A Photo-Essay of the Old Caslon Type Foundry in England - circa 1900

More Links to pages about Letterpress Printing


Letterpress Resources
Quaker City Type (CLOSED)
Skyline Type Foundry
Dale Guild Type Foundry (CLOSED)
M&H Type
Swamp Press Type Foundry

Wood Type
Virgin Wood Type

Type Casting
American Typecasting Fellowship
Brass & Copper printing & Embossing Dies
 Owoso Graphic Arts, Owosso, Michigan
Hodgins Engraving, Batavia, NY
Globe Engraving, NJ

Photo-polymer plates

Book  Bindery Equipment
Bindery Tools, LLC
New Industrial-grade Round Cornering Machine
from Craftsmen Machinery

Page on Diecutting

  • Fritz Klinke of NA Graphics sells rollers for Kelsey and other presses
  • David Hauser of Tarheel Roller in North Carolina continues to make high quality composition rollers for these (and other) letter presses. AND, now offers letterpress rollers made from soft rubber 20 durometer Buna N material. Call Tarheel for soft rubber prices.
  • Ramco Rollers, in Los Angeles, casts and grinds rollers for all sized presses.
  • Tod's PressTime is casting rollers for Adana and many other small presses. Find him on eBay.
  • The Excelsior Press also casts custom rollers for any press in our collection. 


Our New "Under Construction" Index of Platen Presses we have information about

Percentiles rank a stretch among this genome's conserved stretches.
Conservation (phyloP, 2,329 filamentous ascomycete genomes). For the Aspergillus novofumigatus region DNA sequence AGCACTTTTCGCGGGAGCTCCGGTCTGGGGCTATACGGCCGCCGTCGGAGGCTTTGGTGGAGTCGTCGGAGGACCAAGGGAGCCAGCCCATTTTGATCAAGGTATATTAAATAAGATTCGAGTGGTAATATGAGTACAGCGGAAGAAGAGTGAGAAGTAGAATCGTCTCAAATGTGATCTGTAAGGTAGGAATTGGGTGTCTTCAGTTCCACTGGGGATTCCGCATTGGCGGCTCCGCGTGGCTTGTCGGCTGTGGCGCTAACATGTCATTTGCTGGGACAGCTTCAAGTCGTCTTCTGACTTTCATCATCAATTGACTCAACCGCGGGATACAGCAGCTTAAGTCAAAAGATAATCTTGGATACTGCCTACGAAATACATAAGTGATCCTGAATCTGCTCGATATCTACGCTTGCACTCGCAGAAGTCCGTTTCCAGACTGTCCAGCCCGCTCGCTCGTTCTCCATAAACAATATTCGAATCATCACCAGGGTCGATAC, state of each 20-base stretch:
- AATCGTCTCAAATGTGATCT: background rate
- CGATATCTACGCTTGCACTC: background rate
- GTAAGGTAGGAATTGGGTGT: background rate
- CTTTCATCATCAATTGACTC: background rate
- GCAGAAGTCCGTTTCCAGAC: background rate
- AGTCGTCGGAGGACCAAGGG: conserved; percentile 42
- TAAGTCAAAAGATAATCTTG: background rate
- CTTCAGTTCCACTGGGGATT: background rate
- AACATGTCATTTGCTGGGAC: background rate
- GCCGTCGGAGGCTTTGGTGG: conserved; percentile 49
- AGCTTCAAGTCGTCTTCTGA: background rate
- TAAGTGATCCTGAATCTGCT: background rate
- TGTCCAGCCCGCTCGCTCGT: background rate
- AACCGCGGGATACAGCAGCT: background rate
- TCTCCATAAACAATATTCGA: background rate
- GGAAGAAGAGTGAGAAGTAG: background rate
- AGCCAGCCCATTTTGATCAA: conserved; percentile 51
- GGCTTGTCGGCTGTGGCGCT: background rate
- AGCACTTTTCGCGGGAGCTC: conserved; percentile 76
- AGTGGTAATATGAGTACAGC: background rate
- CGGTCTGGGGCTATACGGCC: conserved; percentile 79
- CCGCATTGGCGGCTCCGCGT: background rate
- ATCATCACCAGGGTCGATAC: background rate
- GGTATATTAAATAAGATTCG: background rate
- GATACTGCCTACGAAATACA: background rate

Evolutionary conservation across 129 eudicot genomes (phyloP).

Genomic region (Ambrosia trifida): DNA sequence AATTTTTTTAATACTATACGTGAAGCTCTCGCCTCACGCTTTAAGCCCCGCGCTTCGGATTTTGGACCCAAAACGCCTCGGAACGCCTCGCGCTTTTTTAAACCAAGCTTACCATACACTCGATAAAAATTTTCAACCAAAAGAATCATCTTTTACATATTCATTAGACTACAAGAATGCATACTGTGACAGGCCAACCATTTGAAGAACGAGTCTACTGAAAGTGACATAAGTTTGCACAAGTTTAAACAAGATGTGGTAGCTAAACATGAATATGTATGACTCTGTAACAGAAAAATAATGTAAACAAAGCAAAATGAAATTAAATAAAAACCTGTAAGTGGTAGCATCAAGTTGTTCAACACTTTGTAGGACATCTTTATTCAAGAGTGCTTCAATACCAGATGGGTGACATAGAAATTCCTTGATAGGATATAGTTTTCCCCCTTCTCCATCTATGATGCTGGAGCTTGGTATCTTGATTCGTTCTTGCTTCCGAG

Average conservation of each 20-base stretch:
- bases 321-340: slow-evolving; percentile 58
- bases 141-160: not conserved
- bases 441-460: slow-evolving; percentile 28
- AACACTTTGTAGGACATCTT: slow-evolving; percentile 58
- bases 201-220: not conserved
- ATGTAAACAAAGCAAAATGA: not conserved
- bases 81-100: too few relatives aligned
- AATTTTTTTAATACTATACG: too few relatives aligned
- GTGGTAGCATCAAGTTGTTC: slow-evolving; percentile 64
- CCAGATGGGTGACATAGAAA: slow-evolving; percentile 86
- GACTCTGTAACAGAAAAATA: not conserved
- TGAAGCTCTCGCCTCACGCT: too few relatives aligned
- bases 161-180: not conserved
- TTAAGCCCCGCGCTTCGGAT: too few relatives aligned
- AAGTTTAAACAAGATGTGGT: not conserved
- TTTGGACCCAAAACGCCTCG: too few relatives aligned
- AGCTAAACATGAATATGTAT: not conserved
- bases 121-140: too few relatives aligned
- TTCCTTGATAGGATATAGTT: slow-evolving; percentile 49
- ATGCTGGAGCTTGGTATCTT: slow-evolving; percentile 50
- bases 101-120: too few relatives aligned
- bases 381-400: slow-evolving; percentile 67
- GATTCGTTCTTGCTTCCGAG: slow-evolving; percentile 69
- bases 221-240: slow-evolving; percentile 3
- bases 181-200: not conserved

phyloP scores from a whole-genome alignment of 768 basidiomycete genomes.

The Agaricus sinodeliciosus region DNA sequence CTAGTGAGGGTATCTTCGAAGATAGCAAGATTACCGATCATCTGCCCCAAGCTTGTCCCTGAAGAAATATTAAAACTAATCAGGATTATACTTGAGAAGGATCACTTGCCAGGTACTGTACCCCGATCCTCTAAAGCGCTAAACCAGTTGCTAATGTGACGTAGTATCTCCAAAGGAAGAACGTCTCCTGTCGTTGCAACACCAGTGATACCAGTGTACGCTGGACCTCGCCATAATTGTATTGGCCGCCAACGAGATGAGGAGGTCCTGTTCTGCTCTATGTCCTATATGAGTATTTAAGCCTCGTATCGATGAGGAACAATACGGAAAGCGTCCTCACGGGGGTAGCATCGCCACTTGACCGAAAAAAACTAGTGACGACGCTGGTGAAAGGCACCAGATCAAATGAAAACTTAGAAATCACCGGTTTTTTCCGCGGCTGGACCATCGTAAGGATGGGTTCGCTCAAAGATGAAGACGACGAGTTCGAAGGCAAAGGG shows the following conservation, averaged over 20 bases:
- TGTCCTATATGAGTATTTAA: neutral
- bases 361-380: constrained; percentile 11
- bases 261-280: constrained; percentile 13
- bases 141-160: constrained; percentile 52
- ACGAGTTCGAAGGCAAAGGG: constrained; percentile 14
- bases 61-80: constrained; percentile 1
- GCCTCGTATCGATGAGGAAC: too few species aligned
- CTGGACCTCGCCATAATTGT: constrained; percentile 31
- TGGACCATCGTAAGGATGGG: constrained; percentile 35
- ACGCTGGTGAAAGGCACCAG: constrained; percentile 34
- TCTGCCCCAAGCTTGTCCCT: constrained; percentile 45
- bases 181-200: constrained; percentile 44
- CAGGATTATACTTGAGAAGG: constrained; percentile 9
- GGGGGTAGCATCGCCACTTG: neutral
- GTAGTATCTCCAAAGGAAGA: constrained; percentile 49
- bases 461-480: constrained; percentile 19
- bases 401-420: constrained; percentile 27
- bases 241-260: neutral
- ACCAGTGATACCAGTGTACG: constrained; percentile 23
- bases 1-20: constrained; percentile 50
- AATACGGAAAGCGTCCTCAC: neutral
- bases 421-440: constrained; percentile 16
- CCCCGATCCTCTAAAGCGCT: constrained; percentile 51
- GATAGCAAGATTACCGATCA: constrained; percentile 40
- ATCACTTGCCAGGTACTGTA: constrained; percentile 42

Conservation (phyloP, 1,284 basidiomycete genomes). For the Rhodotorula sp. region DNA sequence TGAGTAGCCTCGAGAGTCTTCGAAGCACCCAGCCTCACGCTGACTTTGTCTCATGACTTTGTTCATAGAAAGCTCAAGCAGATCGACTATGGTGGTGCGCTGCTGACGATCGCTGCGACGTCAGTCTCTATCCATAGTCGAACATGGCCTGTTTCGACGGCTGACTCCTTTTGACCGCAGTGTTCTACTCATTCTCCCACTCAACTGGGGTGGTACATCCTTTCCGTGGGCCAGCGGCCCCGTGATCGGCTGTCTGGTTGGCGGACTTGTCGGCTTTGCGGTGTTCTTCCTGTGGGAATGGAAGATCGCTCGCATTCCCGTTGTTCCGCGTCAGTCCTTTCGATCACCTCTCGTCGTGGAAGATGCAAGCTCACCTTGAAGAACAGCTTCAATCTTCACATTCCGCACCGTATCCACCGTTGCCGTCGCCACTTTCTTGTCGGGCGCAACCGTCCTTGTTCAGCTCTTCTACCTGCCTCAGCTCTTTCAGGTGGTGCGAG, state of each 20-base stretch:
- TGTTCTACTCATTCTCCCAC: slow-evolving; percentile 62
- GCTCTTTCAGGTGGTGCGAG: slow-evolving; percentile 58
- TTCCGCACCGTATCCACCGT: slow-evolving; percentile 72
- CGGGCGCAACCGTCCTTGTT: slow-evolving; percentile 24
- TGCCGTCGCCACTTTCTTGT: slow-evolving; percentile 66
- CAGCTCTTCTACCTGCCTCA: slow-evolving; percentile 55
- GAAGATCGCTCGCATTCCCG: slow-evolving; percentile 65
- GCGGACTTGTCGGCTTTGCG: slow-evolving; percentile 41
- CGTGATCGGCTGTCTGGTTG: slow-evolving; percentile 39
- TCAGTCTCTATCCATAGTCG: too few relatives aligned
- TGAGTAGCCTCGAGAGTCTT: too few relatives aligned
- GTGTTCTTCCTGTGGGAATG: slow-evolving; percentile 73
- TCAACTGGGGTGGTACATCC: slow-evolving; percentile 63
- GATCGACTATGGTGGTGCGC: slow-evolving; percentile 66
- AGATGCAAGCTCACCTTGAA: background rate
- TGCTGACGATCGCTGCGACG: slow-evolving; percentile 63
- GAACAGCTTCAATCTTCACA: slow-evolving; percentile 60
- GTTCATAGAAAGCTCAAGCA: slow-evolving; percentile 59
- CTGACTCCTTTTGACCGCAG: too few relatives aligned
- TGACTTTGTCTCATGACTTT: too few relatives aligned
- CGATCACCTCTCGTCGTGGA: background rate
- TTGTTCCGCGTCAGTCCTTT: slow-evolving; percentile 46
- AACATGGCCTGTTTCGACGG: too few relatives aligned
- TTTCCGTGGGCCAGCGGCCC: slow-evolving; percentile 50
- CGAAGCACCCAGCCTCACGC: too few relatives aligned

Adana Presses ~ British Letterpress (Adana)   ~   Chandler & Price   ~    C&P Pilot Press   ~   Challenge Proof Press  ~ 
  Craftsmen Presses  
Sigwalt Presses
  ~  APA Page on Sigwalt  ~  Thompson/Colt/Gally   ~   Vandercook   ~
 Victor Table Top Press   ~   Heidelberg Windmill   ~  The 6x10 Favorite Platen Press
The Washington Hand Press

AAPA Page on Golding Pearl, Official & Golding  Company History
(moved to)
Dave Tribby's page on Golding Presses at Handset Press
John Falstrom's Golding Restorations
Golding Guru web site



Original Excelsior Press Essays/Articles on Misc. Letterpress Subjects - local links
Other Web Pages of Interest to Letterpress Printers - external links

Our Work - Letterpress Printing
Essay by Ralph Waldo Emerson,
                                hand-set in 18 Nicholas Cochin Foundry
An Emerson excerpt, hand-set in 18 point Nicholas Cochin foundry type.
The setting and printing of this piece was documented in the Video Biography.

We do traditional letterpress printing. And, in our spare time, we rescue, restore and pass on old letterpress equipment such Kelsey Excelsior Platen Presses, Chandler & Price Platen Presses and Vandercook & Challenge Proof presses. We also collect, catalog, use and some times pass on  fonts of  hand-set foundry type and wood type as well as the cases and cabinets to keep them in... WE PRINT
Letterpress Posters
Letterpress Cards
Letterpress Invitations

Film Festival Type Form in